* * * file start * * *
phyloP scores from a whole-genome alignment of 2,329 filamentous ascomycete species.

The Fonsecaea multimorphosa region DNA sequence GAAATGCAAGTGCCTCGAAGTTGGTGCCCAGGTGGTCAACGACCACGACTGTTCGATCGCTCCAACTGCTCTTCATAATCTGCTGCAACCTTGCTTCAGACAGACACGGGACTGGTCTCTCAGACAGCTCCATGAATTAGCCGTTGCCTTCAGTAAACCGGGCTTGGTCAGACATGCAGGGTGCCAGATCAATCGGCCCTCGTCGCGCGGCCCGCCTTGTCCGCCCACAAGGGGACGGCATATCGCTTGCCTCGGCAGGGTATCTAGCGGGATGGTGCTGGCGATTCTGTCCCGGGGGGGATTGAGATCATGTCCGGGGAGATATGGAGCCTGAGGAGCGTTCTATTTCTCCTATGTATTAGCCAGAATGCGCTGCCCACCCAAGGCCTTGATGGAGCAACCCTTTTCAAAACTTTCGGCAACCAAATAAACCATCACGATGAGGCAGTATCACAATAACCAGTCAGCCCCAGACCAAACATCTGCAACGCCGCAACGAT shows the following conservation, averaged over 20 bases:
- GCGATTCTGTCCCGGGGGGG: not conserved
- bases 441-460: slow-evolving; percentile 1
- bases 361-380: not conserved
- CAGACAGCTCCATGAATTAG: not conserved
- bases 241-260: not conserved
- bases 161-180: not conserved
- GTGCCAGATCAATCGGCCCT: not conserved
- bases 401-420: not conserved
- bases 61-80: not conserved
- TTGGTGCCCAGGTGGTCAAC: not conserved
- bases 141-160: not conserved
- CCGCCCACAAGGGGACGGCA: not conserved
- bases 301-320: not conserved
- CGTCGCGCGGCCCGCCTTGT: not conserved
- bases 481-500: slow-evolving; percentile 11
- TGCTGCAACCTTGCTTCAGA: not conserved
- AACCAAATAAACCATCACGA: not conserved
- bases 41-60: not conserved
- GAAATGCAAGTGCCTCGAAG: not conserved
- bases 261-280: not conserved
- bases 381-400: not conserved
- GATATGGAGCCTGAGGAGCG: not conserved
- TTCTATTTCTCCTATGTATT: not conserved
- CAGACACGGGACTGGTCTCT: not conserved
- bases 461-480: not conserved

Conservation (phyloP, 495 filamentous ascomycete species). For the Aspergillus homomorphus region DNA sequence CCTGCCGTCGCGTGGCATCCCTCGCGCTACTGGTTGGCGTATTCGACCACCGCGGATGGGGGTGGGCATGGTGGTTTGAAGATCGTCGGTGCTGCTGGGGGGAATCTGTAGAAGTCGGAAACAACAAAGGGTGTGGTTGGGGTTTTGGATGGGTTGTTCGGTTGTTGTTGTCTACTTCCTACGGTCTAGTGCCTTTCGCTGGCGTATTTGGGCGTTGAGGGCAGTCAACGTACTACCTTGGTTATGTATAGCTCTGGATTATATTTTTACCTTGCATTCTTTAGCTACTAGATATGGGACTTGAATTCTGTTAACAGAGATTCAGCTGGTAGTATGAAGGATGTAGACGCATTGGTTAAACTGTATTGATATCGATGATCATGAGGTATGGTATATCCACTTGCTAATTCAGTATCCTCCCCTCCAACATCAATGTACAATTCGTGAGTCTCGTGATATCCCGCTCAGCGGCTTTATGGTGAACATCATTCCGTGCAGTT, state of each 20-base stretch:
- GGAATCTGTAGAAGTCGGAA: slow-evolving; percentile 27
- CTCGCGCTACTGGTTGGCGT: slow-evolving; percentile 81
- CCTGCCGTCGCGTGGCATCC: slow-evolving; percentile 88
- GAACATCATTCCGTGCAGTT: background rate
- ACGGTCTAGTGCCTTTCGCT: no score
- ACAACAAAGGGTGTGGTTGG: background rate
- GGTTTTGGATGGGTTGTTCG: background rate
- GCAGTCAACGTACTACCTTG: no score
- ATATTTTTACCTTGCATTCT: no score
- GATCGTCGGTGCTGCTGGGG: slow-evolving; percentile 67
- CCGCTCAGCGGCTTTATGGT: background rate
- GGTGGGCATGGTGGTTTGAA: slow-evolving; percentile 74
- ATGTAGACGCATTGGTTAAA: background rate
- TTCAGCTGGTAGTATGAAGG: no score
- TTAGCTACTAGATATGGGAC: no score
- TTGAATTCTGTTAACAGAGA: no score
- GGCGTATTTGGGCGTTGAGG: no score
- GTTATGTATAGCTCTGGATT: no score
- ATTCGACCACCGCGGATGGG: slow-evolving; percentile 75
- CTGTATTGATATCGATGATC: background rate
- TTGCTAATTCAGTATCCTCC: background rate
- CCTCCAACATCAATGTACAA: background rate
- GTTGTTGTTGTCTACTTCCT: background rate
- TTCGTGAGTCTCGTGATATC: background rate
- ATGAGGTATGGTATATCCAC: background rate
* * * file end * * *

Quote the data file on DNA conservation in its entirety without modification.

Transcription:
phyloP scores from a whole-genome alignment of 2,329 filamentous ascomycete species.

The Fonsecaea multimorphosa region DNA sequence GAAATGCAAGTGCCTCGAAGTTGGTGCCCAGGTGGTCAACGACCACGACTGTTCGATCGCTCCAACTGCTCTTCATAATCTGCTGCAACCTTGCTTCAGACAGACACGGGACTGGTCTCTCAGACAGCTCCATGAATTAGCCGTTGCCTTCAGTAAACCGGGCTTGGTCAGACATGCAGGGTGCCAGATCAATCGGCCCTCGTCGCGCGGCCCGCCTTGTCCGCCCACAAGGGGACGGCATATCGCTTGCCTCGGCAGGGTATCTAGCGGGATGGTGCTGGCGATTCTGTCCCGGGGGGGATTGAGATCATGTCCGGGGAGATATGGAGCCTGAGGAGCGTTCTATTTCTCCTATGTATTAGCCAGAATGCGCTGCCCACCCAAGGCCTTGATGGAGCAACCCTTTTCAAAACTTTCGGCAACCAAATAAACCATCACGATGAGGCAGTATCACAATAACCAGTCAGCCCCAGACCAAACATCTGCAACGCCGCAACGAT shows the following conservation, averaged over 20 bases:
- GCGATTCTGTCCCGGGGGGG: not conserved
- bases 441-460: slow-evolving; percentile 1
- bases 361-380: not conserved
- CAGACAGCTCCATGAATTAG: not conserved
- bases 241-260: not conserved
- bases 161-180: not conserved
- GTGCCAGATCAATCGGCCCT: not conserved
- bases 401-420: not conserved
- bases 61-80: not conserved
- TTGGTGCCCAGGTGGTCAAC: not conserved
- bases 141-160: not conserved
- CCGCCCACAAGGGGACGGCA: not conserved
- bases 301-320: not conserved
- CGTCGCGCGGCCCGCCTTGT: not conserved
- bases 481-500: slow-evolving; percentile 11
- TGCTGCAACCTTGCTTCAGA: not conserved
- AACCAAATAAACCATCACGA: not conserved
- bases 41-60: not conserved
- GAAATGCAAGTGCCTCGAAG: not conserved
- bases 261-280: not conserved
- bases 381-400: not conserved
- GATATGGAGCCTGAGGAGCG: not conserved
- TTCTATTTCTCCTATGTATT: not conserved
- CAGACACGGGACTGGTCTCT: not conserved
- bases 461-480: not conserved

Conservation (phyloP, 495 filamentous ascomycete species). For the Aspergillus homomorphus region DNA sequence CCTGCCGTCGCGTGGCATCCCTCGCGCTACTGGTTGGCGTATTCGACCACCGCGGATGGGGGTGGGCATGGTGGTTTGAAGATCGTCGGTGCTGCTGGGGGGAATCTGTAGAAGTCGGAAACAACAAAGGGTGTGGTTGGGGTTTTGGATGGGTTGTTCGGTTGTTGTTGTCTACTTCCTACGGTCTAGTGCCTTTCGCTGGCGTATTTGGGCGTTGAGGGCAGTCAACGTACTACCTTGGTTATGTATAGCTCTGGATTATATTTTTACCTTGCATTCTTTAGCTACTAGATATGGGACTTGAATTCTGTTAACAGAGATTCAGCTGGTAGTATGAAGGATGTAGACGCATTGGTTAAACTGTATTGATATCGATGATCATGAGGTATGGTATATCCACTTGCTAATTCAGTATCCTCCCCTCCAACATCAATGTACAATTCGTGAGTCTCGTGATATCCCGCTCAGCGGCTTTATGGTGAACATCATTCCGTGCAGTT, state of each 20-base stretch:
- GGAATCTGTAGAAGTCGGAA: slow-evolving; percentile 27
- CTCGCGCTACTGGTTGGCGT: slow-evolving; percentile 81
- CCTGCCGTCGCGTGGCATCC: slow-evolving; percentile 88
- GAACATCATTCCGTGCAGTT: background rate
- ACGGTCTAGTGCCTTTCGCT: no score
- ACAACAAAGGGTGTGGTTGG: background rate
- GGTTTTGGATGGGTTGTTCG: background rate
- GCAGTCAACGTACTACCTTG: no score
- ATATTTTTACCTTGCATTCT: no score
- GATCGTCGGTGCTGCTGGGG: slow-evolving; percentile 67
- CCGCTCAGCGGCTTTATGGT: background rate
- GGTGGGCATGGTGGTTTGAA: slow-evolving; percentile 74
- ATGTAGACGCATTGGTTAAA: background rate
- TTCAGCTGGTAGTATGAAGG: no score
- TTAGCTACTAGATATGGGAC: no score
- TTGAATTCTGTTAACAGAGA: no score
- GGCGTATTTGGGCGTTGAGG: no score
- GTTATGTATAGCTCTGGATT: no score
- ATTCGACCACCGCGGATGGG: slow-evolving; percentile 75
- CTGTATTGATATCGATGATC: background rate
- TTGCTAATTCAGTATCCTCC: background rate
- CCTCCAACATCAATGTACAA: background rate
- GTTGTTGTTGTCTACTTCCT: background rate
- TTCGTGAGTCTCGTGATATC: background rate
- ATGAGGTATGGTATATCCAC: background rate